Zenith M730 Part II

Well it's done. I got all the caps replaced. I was not able to re-stuff the old multi section cap and ended up putting the new caps under the chassis. Here is a pic with all the new caps. The orange pillow shaped ones and the large striped cans. I forgot to take a picture of the replacement for the selenium rectifier, but you can see most of it in the lower right corner. I installed 2 33ohm 10 amp resistors (in series) in front of the 1n4007 diode to lowr it's voltage output to 130vdc about 5 volts lower than it should be but that is within tolerance.

The only issue with the radio after I finished recapping is that I accidentally hooked the AM loop antenna to the FM antenna connector and Vice-Versa. once that was corrected it works just fine, no re-alignment needed.

Cleaned and lubed all pots and bearings.
Cleaned the FM/AFC/AM switch.
Cleaned most of the Cadmium Sulphide off the chassis.
Cleaned the dust and spider webs out of the case.

Implemented the following safeties:
recapped (of course).
replaced selenium rectifier with a silicon diode.
larger surge resistors
polarized plug
rear interlock keyed for the polarized plug.

1 tube tested bad on my tester but I am debating whether to replace it at this time.


Zenith M730

So I accidentally bought a radio on ebay. I was looking for a radio that we had when I was a kid and thought that this one was it (as best I could remember).
Turns out it was not, the radio we had was one of these:
Anyways... there was an option to "make offer" I never did that before on ebay and figured it would either not accept it or would take a day. So I offered $15, it instantly came back and said offer accepted pay now! Whoa, wait a minute! Then I looked at the shipping and that would be about $30 THIRTY DOLLARS! Sigh.

Well I got it the other day and hooked it up to my dim bulb tester:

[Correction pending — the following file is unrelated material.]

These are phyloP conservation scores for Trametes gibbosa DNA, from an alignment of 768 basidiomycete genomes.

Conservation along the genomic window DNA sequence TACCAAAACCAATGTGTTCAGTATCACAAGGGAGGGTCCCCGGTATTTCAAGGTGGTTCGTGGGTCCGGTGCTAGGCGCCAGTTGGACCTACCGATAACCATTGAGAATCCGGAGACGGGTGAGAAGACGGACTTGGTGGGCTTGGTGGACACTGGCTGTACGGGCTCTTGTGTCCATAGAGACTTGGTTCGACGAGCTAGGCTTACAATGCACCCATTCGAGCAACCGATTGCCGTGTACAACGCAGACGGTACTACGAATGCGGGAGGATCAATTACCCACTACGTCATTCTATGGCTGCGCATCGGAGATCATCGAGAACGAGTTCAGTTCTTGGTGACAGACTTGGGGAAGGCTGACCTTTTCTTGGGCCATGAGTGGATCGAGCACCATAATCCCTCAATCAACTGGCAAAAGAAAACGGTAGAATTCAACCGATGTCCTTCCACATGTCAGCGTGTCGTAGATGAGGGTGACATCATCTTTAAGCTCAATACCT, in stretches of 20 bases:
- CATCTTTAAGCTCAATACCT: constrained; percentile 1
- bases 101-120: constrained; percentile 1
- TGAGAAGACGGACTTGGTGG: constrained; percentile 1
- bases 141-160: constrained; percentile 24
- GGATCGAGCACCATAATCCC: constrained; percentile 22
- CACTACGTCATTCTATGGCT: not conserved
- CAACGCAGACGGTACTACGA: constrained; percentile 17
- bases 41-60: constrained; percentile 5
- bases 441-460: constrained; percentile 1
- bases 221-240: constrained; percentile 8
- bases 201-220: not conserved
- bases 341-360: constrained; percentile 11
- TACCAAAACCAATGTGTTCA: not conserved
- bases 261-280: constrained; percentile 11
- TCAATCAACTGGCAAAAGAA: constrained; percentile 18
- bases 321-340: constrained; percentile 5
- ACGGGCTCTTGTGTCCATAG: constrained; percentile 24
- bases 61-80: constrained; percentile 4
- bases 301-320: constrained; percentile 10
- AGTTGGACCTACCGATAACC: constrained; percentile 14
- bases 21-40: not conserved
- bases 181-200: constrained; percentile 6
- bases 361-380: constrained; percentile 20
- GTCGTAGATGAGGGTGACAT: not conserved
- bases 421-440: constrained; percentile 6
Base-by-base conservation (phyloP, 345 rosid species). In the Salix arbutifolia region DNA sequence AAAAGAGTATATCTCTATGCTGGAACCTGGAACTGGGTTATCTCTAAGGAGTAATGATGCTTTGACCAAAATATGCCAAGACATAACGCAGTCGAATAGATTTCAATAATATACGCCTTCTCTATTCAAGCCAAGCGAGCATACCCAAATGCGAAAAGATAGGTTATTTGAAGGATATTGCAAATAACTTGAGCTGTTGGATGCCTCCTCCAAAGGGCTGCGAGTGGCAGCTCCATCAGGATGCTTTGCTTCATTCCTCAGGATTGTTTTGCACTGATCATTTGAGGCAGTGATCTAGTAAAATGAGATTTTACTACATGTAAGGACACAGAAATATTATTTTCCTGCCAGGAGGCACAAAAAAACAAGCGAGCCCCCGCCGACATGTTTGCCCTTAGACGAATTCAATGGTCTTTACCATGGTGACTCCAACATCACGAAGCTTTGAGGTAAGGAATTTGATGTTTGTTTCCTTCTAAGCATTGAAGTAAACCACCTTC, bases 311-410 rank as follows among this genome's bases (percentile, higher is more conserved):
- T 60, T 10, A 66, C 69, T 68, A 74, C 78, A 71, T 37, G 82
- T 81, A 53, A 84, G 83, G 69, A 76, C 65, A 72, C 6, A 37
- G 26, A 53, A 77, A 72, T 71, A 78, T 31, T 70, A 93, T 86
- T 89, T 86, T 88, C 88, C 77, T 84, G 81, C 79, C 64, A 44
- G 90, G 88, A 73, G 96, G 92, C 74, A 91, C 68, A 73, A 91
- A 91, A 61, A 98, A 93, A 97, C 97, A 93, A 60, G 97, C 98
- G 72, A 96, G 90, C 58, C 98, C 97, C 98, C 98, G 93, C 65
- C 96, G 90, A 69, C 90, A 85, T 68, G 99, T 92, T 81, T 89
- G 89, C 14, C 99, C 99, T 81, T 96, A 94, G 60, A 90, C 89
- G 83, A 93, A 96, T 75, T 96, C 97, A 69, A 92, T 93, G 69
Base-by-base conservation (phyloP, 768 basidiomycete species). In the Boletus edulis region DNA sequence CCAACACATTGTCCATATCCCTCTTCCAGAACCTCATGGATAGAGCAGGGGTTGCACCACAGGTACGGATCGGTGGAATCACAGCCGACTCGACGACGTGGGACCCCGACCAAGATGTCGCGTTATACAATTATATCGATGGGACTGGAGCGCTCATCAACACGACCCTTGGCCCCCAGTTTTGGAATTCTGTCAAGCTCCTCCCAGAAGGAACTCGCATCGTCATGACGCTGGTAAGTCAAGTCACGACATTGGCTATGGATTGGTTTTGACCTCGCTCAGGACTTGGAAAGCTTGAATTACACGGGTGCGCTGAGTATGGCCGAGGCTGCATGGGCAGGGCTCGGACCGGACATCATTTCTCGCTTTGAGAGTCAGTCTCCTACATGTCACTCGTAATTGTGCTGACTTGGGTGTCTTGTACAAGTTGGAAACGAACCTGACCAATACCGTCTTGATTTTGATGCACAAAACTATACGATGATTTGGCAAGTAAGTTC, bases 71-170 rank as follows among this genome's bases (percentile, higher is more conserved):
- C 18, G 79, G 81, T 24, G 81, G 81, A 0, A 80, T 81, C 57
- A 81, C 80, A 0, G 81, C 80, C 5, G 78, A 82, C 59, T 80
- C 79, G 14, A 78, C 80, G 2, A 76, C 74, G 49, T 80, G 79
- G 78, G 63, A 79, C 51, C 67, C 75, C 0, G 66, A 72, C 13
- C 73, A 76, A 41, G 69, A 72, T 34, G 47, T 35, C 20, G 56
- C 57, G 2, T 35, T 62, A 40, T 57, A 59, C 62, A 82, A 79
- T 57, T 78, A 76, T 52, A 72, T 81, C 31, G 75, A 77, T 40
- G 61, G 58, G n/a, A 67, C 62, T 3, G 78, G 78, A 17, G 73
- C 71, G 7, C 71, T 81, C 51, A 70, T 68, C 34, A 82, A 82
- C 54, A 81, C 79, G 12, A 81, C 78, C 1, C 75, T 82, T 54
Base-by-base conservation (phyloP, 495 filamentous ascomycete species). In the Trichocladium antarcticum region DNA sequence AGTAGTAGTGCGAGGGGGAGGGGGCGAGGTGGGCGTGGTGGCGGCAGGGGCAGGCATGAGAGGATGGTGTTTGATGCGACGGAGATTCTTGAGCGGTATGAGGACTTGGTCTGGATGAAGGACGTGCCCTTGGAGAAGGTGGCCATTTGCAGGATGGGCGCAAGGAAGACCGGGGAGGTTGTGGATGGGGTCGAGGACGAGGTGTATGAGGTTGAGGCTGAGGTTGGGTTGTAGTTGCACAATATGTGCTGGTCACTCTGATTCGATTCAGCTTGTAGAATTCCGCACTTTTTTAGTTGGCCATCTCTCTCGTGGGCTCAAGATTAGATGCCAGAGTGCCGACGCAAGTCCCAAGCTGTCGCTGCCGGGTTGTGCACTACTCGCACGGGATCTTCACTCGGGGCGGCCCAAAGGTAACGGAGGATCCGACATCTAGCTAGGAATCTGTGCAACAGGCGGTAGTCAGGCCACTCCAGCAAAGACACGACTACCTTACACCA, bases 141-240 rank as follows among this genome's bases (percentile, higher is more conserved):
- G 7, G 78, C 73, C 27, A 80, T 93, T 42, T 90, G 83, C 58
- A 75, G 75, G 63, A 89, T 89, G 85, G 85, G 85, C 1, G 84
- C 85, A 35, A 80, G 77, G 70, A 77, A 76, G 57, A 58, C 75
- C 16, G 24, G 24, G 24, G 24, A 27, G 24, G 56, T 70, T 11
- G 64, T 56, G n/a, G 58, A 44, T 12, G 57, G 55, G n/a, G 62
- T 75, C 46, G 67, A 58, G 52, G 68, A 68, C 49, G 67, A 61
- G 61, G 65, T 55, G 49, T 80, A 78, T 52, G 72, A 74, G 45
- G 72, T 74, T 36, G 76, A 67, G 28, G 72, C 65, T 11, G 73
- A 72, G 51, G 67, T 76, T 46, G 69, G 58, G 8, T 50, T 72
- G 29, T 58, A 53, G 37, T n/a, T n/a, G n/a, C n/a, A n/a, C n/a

And the bulb did not light (which is good). The radio worked (both AM and FM) even though the auction said the FM did not (bonus). The case is in really good condition and may only need some polishing. The knobs are worn but not enough to replace them.

So now I am in the process of electrically refurbishing it. Here the list of things that need to be done:
Replace all the paper capacitors (3).
Replace any weak tubes.
Replace the potted electrolytic 3 section capacitor (or re-stuff it).
Replace the Selenium Rectifier with a silicon Rectifier (and attending passives).
Fix the radio so that it cannot be plugged in (easily) with a hot chassis when the radio is off.
Add a fuse.
And anything else I can think of that will keep the radio from accidentally killing someone.

When I opened the radio it was only slightly dusty inside, especially for a radio that is around 60 years old. As far as I could tell it was all original, or if any repairs were done, they had been done with factory parts. The one scary thing I noted was that some of the metal parts were covered with a yellow dust. I did not know what this was and this made me a bit leary of it. I avoided touching it and cleaned it with denatured alcohol after blowing the chassis off outside. Later on I googled "yellow powder vintage radio" and found out that it is cadmium sulphide. YIKES! seems some of the parts are cadmium plated. So I cleaned it some more with vinegar (neutralizes the CS and removes it) and denatured alcohol until most of it was gone. Then wiped down my bench and thoroughly washed my hands.